Simple Staff Method and Drills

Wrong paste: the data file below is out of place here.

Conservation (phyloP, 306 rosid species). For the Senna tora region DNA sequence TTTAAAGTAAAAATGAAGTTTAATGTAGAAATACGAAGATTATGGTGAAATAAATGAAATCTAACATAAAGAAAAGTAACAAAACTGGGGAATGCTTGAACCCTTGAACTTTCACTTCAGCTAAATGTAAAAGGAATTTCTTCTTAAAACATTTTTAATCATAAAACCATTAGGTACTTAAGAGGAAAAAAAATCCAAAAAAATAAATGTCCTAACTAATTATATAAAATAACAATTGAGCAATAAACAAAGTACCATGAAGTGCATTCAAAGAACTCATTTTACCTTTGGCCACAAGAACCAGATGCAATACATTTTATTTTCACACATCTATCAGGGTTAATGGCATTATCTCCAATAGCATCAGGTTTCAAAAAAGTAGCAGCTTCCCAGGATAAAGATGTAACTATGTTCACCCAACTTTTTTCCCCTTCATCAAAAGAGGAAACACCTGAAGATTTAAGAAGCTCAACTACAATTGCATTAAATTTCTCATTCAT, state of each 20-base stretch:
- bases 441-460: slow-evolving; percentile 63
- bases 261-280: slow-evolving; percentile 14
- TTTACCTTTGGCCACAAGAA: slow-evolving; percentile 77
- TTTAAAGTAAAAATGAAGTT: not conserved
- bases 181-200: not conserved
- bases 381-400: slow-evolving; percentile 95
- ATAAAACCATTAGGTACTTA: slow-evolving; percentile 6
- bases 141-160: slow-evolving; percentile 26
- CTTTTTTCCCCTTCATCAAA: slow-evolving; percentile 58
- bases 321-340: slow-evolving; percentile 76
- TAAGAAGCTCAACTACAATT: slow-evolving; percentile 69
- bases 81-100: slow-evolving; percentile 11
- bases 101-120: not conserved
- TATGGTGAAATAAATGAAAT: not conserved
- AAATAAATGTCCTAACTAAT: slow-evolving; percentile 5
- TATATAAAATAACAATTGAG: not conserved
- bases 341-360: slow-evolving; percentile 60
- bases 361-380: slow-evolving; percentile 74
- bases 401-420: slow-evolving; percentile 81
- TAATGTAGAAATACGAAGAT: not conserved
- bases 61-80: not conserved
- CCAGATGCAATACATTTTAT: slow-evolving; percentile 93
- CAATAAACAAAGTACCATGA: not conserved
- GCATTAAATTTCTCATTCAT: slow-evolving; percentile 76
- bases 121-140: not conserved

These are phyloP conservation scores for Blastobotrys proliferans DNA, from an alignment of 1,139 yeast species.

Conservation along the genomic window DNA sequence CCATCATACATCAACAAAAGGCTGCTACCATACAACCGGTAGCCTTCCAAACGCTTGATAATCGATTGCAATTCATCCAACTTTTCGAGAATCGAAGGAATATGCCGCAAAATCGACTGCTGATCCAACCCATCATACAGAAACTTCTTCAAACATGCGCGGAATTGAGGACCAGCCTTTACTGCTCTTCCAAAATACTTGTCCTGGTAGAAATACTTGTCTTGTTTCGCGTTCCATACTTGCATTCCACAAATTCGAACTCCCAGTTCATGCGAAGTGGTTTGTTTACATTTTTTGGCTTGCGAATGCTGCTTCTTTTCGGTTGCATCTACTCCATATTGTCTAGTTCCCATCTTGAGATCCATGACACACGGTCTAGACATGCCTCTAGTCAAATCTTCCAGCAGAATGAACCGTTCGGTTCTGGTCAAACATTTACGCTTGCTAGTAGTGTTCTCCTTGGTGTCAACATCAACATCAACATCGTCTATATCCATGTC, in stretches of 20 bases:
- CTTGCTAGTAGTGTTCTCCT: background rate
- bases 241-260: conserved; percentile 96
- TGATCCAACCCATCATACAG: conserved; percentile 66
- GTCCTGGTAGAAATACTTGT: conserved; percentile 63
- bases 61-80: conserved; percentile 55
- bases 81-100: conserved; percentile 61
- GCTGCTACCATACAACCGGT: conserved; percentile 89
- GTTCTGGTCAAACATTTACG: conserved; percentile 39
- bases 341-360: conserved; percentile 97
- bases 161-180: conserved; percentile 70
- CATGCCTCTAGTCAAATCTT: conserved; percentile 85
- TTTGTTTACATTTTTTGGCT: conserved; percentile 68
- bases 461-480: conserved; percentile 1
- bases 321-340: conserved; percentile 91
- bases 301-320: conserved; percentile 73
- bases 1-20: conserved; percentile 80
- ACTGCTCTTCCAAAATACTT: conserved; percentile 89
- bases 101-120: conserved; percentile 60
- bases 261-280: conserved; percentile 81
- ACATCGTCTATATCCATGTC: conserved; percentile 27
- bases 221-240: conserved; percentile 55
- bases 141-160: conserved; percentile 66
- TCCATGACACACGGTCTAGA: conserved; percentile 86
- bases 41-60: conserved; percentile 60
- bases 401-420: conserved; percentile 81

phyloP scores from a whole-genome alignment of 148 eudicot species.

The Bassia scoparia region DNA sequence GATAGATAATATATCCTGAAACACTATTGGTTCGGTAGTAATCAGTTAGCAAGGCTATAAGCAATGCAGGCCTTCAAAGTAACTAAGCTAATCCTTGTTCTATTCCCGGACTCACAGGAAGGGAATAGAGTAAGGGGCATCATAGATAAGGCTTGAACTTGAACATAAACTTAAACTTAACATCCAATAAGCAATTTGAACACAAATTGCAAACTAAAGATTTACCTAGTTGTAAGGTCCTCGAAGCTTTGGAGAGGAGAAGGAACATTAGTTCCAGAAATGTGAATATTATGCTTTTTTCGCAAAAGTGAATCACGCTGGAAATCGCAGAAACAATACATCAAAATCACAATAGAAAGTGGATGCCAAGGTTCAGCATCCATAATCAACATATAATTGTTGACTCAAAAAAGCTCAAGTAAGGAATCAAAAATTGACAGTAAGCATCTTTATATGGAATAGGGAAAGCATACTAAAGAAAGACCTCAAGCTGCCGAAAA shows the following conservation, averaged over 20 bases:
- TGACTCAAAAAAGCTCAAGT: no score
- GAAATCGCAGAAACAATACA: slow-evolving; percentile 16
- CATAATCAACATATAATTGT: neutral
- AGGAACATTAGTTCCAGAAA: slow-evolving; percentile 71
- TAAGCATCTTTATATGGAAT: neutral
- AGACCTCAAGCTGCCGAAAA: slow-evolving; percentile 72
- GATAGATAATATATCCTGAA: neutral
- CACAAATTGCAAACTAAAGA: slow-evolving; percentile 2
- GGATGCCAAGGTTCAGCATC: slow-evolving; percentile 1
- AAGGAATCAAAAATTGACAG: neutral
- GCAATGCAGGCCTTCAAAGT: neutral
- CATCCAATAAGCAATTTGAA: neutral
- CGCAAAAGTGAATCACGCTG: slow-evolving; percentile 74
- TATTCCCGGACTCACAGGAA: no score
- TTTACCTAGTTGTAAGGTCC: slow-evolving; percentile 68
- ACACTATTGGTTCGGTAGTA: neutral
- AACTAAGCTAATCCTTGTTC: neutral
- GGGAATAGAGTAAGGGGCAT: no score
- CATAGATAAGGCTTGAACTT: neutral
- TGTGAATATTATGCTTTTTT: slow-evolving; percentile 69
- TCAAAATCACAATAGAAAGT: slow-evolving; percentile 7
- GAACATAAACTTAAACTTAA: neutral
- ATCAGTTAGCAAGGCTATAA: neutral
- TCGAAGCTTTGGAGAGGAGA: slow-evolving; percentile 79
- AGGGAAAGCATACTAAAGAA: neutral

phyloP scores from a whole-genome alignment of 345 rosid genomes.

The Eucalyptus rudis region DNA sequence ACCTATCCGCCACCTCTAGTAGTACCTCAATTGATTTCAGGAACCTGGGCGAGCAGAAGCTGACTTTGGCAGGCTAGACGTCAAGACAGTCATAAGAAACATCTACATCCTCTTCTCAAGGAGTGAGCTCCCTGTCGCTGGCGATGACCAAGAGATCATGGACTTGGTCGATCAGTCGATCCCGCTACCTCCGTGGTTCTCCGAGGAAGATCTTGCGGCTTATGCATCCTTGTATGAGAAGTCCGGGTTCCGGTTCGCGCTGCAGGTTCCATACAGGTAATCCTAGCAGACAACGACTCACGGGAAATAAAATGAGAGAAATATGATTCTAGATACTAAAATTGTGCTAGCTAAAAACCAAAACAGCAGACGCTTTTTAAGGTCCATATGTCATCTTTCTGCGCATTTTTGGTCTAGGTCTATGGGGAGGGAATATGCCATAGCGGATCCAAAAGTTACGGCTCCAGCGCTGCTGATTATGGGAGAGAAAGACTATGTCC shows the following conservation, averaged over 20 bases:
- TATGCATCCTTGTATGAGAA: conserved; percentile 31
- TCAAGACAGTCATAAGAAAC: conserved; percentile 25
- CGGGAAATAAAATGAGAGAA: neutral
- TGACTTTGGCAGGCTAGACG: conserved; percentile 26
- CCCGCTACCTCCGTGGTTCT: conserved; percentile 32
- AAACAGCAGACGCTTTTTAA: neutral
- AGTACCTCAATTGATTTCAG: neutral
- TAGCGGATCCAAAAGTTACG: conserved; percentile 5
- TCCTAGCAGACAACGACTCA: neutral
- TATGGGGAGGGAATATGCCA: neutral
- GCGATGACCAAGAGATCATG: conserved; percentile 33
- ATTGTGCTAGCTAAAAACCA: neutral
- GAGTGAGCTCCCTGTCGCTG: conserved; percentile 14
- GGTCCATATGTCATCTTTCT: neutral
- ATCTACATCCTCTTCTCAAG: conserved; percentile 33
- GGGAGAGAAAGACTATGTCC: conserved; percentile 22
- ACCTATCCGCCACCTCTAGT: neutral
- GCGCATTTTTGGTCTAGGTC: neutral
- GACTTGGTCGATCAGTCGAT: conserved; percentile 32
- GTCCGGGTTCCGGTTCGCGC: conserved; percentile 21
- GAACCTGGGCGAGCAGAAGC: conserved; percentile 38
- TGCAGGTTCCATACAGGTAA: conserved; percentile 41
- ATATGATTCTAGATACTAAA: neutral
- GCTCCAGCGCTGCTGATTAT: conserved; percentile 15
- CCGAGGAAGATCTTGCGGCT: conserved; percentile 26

I first learned staff in the late eighties, and although I was not that interested in the provenance, as I recall my master learned it in Scouts as a child. I never had any documentation for it, but it was a simple system consistent with what I have subsequently seen of the Boy Scout staff and manuals such as the McCarthy staff. It is more or less what naturally happens if you pick up a longish stick and use to defend yourself in children's games, and, I suspect, that many of the actual staff fighting techniques that we have, assumed that something like this was just understood from playing as children. On the other hand that could just be because I twist what the body knows into the practice of other staff techniques. The techniques themselves are simple, and what makes them interesting is more what you can do with them as a training tool, to learn about power and relaxation, rhythm and tempo, pattern and timing, fear and control. Arguably the pattern drills are a form of transition between movement drills and actual combat, not unlike some of the sticky hands concepts in some eastern arts. The system is simple, with six to eight strikes with corresponding blocks, two thrusts, a change grip (or moulinet or compass) and a slide. The Staff The staff should be a little...

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